In the days before commercial beers underwent such vigorous filtering methods, bottled beers would remain murky throughout the first few days after bottling. Gradually the beer would clear as the remaining sugars carried on fermenting with the still live yeast. The liquid would absorb carbon dioxide, produced along with alcohol during fermentation, and the spent yeast and other organic substances would fall to the bottom of the bottle, creating a layer of sediment. Such was the value placed on the supposed healthy benefits of this sediment that for a long time the last part of the poured ale was referred to as "the brewers inch". This time, between bottling and the ale being ready to drink, is known as "conditioning".

From Saxon times, right through to the middle ages, most of the ale would have been brewed and served at the brewer’s home. However, with the coming of the traders from the Isle of Axholme and Thorne who carried their goods along the River Don on their way to Doncaster Market, there would have been great need for an establishment dealing with the purveyance of alcoholic beverages.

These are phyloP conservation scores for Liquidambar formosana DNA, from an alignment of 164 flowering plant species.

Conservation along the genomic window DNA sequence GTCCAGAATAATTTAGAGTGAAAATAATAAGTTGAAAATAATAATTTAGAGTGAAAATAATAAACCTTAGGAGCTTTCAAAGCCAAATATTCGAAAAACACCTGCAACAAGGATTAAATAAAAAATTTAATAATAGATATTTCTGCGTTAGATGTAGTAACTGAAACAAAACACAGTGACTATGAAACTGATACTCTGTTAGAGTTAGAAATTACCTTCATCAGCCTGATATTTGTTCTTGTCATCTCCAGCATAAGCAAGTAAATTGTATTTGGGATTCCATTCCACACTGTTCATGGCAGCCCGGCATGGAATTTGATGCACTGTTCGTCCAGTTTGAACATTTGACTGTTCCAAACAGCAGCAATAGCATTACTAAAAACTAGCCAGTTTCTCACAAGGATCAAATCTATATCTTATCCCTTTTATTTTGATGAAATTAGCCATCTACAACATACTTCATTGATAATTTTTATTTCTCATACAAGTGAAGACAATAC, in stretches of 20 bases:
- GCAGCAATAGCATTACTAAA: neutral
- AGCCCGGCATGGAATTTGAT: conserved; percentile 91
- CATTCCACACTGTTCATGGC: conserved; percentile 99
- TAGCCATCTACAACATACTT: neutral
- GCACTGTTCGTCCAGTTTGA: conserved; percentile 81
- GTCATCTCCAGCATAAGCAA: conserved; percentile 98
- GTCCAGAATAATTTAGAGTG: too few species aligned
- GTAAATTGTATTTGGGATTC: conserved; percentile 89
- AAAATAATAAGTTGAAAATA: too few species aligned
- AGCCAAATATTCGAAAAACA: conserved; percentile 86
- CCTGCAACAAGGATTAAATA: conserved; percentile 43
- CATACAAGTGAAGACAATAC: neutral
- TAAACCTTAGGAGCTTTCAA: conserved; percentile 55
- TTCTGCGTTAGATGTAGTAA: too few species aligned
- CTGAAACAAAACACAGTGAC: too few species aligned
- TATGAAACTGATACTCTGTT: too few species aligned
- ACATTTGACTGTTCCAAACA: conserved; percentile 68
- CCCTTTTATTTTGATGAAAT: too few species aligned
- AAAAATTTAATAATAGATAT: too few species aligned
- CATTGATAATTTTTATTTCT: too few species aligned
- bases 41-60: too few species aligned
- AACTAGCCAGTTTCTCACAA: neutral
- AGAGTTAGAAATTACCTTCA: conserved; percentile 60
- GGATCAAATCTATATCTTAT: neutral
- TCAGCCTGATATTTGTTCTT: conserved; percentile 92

Beside being a source of income for the brewer and his/her family, which would attract visiting traders and other clientele, the sale of ale and beer would also have attracted the tax man.


The Tax Man Cometh!
As with all good things, successive governments would soon want to place a price on the enjoyment of the populace.
Local governments would set up a person to act as "ale conner", from Old English connere - "one who tests", in order to collect tax.
Ale was taxed on it’s strength, which was somewhat awkward since the measuring devices of the Customs & Excises were a long way off.
A far more accurate way to the judge the strength of an ale was to test the amount of sugar contained in the wort before fermentation, because it is the fermented sugars which produce the alcohol in the finished brew.
The ale conner would enter the establishment armed with tools of his trade - a pot to drink from and a pair of leather breeches.
Wort was poured onto any available flat surface, and then the ale conner would sit in it while he drank his ale. The strength of the wort was determined by the degree of stickiness affecting the conner’s leather breeches and the sugary surface, which was measured after a certain length of time had elapsed. The stickier the wort, the higher the predicted alcohol content.